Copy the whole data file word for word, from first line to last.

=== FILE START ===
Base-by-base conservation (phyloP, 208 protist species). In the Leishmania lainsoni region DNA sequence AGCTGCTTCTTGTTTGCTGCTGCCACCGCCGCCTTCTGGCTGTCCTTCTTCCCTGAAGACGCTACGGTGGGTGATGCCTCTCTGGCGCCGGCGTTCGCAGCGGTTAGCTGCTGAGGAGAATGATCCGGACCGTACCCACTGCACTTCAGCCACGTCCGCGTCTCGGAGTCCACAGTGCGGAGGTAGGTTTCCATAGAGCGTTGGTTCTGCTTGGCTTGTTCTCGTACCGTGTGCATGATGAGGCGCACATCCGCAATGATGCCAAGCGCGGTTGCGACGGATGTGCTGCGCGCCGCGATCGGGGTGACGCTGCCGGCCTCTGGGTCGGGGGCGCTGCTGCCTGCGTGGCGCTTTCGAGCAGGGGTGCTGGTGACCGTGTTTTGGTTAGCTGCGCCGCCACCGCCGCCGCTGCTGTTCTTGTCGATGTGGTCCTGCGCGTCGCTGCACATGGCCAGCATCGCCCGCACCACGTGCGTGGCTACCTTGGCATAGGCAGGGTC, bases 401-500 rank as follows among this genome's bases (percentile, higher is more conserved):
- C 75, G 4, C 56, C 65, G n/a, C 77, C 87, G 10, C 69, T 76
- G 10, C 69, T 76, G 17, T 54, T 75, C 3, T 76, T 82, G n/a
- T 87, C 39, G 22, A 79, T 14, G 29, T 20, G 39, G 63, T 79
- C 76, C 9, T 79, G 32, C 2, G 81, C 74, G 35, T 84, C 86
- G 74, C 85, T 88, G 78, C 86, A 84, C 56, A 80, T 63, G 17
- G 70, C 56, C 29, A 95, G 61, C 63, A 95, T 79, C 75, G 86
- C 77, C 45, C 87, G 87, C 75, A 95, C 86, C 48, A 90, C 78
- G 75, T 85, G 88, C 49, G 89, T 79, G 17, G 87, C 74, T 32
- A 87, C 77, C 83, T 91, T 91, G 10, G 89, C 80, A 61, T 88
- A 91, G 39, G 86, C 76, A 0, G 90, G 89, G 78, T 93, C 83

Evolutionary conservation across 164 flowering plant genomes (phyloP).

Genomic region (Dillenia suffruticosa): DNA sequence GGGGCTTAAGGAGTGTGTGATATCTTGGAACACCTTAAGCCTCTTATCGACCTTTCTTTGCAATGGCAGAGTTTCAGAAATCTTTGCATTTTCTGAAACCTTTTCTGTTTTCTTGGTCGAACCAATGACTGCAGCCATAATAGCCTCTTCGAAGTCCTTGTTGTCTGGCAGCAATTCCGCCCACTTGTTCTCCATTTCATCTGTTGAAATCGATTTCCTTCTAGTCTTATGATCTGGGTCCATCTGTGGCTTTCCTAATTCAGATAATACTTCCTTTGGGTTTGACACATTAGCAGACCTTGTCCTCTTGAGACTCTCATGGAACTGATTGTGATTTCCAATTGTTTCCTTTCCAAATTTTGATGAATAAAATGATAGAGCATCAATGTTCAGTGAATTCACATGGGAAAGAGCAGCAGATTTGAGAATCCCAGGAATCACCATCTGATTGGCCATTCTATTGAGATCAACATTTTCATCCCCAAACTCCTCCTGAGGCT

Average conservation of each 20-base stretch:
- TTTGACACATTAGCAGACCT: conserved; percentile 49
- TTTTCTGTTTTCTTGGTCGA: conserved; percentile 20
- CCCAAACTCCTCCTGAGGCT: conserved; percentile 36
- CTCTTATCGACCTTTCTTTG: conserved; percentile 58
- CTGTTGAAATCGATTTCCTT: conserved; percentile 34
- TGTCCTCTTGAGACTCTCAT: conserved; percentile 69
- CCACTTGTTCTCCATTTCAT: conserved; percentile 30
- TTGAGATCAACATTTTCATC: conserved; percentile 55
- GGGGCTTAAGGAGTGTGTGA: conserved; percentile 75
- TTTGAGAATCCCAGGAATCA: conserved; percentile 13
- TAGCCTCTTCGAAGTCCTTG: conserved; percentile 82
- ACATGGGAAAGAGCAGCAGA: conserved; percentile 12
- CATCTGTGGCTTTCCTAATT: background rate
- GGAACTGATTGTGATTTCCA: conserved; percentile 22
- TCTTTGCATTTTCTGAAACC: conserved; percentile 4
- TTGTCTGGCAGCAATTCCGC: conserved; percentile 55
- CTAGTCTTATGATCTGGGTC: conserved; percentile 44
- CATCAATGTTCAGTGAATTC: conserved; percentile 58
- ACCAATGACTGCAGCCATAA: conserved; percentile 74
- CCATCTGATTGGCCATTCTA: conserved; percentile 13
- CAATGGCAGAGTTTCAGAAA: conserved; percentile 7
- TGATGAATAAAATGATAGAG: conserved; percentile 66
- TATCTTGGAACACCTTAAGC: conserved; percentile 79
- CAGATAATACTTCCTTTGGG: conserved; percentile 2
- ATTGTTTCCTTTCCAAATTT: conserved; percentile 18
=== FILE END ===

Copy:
Base-by-base conservation (phyloP, 208 protist species). In the Leishmania lainsoni region DNA sequence AGCTGCTTCTTGTTTGCTGCTGCCACCGCCGCCTTCTGGCTGTCCTTCTTCCCTGAAGACGCTACGGTGGGTGATGCCTCTCTGGCGCCGGCGTTCGCAGCGGTTAGCTGCTGAGGAGAATGATCCGGACCGTACCCACTGCACTTCAGCCACGTCCGCGTCTCGGAGTCCACAGTGCGGAGGTAGGTTTCCATAGAGCGTTGGTTCTGCTTGGCTTGTTCTCGTACCGTGTGCATGATGAGGCGCACATCCGCAATGATGCCAAGCGCGGTTGCGACGGATGTGCTGCGCGCCGCGATCGGGGTGACGCTGCCGGCCTCTGGGTCGGGGGCGCTGCTGCCTGCGTGGCGCTTTCGAGCAGGGGTGCTGGTGACCGTGTTTTGGTTAGCTGCGCCGCCACCGCCGCCGCTGCTGTTCTTGTCGATGTGGTCCTGCGCGTCGCTGCACATGGCCAGCATCGCCCGCACCACGTGCGTGGCTACCTTGGCATAGGCAGGGTC, bases 401-500 rank as follows among this genome's bases (percentile, higher is more conserved):
- C 75, G 4, C 56, C 65, G n/a, C 77, C 87, G 10, C 69, T 76
- G 10, C 69, T 76, G 17, T 54, T 75, C 3, T 76, T 82, G n/a
- T 87, C 39, G 22, A 79, T 14, G 29, T 20, G 39, G 63, T 79
- C 76, C 9, T 79, G 32, C 2, G 81, C 74, G 35, T 84, C 86
- G 74, C 85, T 88, G 78, C 86, A 84, C 56, A 80, T 63, G 17
- G 70, C 56, C 29, A 95, G 61, C 63, A 95, T 79, C 75, G 86
- C 77, C 45, C 87, G 87, C 75, A 95, C 86, C 48, A 90, C 78
- G 75, T 85, G 88, C 49, G 89, T 79, G 17, G 87, C 74, T 32
- A 87, C 77, C 83, T 91, T 91, G 10, G 89, C 80, A 61, T 88
- A 91, G 39, G 86, C 76, A 0, G 90, G 89, G 78, T 93, C 83

Evolutionary conservation across 164 flowering plant genomes (phyloP).

Genomic region (Dillenia suffruticosa): DNA sequence GGGGCTTAAGGAGTGTGTGATATCTTGGAACACCTTAAGCCTCTTATCGACCTTTCTTTGCAATGGCAGAGTTTCAGAAATCTTTGCATTTTCTGAAACCTTTTCTGTTTTCTTGGTCGAACCAATGACTGCAGCCATAATAGCCTCTTCGAAGTCCTTGTTGTCTGGCAGCAATTCCGCCCACTTGTTCTCCATTTCATCTGTTGAAATCGATTTCCTTCTAGTCTTATGATCTGGGTCCATCTGTGGCTTTCCTAATTCAGATAATACTTCCTTTGGGTTTGACACATTAGCAGACCTTGTCCTCTTGAGACTCTCATGGAACTGATTGTGATTTCCAATTGTTTCCTTTCCAAATTTTGATGAATAAAATGATAGAGCATCAATGTTCAGTGAATTCACATGGGAAAGAGCAGCAGATTTGAGAATCCCAGGAATCACCATCTGATTGGCCATTCTATTGAGATCAACATTTTCATCCCCAAACTCCTCCTGAGGCT

Average conservation of each 20-base stretch:
- TTTGACACATTAGCAGACCT: conserved; percentile 49
- TTTTCTGTTTTCTTGGTCGA: conserved; percentile 20
- CCCAAACTCCTCCTGAGGCT: conserved; percentile 36
- CTCTTATCGACCTTTCTTTG: conserved; percentile 58
- CTGTTGAAATCGATTTCCTT: conserved; percentile 34
- TGTCCTCTTGAGACTCTCAT: conserved; percentile 69
- CCACTTGTTCTCCATTTCAT: conserved; percentile 30
- TTGAGATCAACATTTTCATC: conserved; percentile 55
- GGGGCTTAAGGAGTGTGTGA: conserved; percentile 75
- TTTGAGAATCCCAGGAATCA: conserved; percentile 13
- TAGCCTCTTCGAAGTCCTTG: conserved; percentile 82
- ACATGGGAAAGAGCAGCAGA: conserved; percentile 12
- CATCTGTGGCTTTCCTAATT: background rate
- GGAACTGATTGTGATTTCCA: conserved; percentile 22
- TCTTTGCATTTTCTGAAACC: conserved; percentile 4
- TTGTCTGGCAGCAATTCCGC: conserved; percentile 55
- CTAGTCTTATGATCTGGGTC: conserved; percentile 44
- CATCAATGTTCAGTGAATTC: conserved; percentile 58
- ACCAATGACTGCAGCCATAA: conserved; percentile 74
- CCATCTGATTGGCCATTCTA: conserved; percentile 13
- CAATGGCAGAGTTTCAGAAA: conserved; percentile 7
- TGATGAATAAAATGATAGAG: conserved; percentile 66
- TATCTTGGAACACCTTAAGC: conserved; percentile 79
- CAGATAATACTTCCTTTGGG: conserved; percentile 2
- ATTGTTTCCTTTCCAAATTT: conserved; percentile 18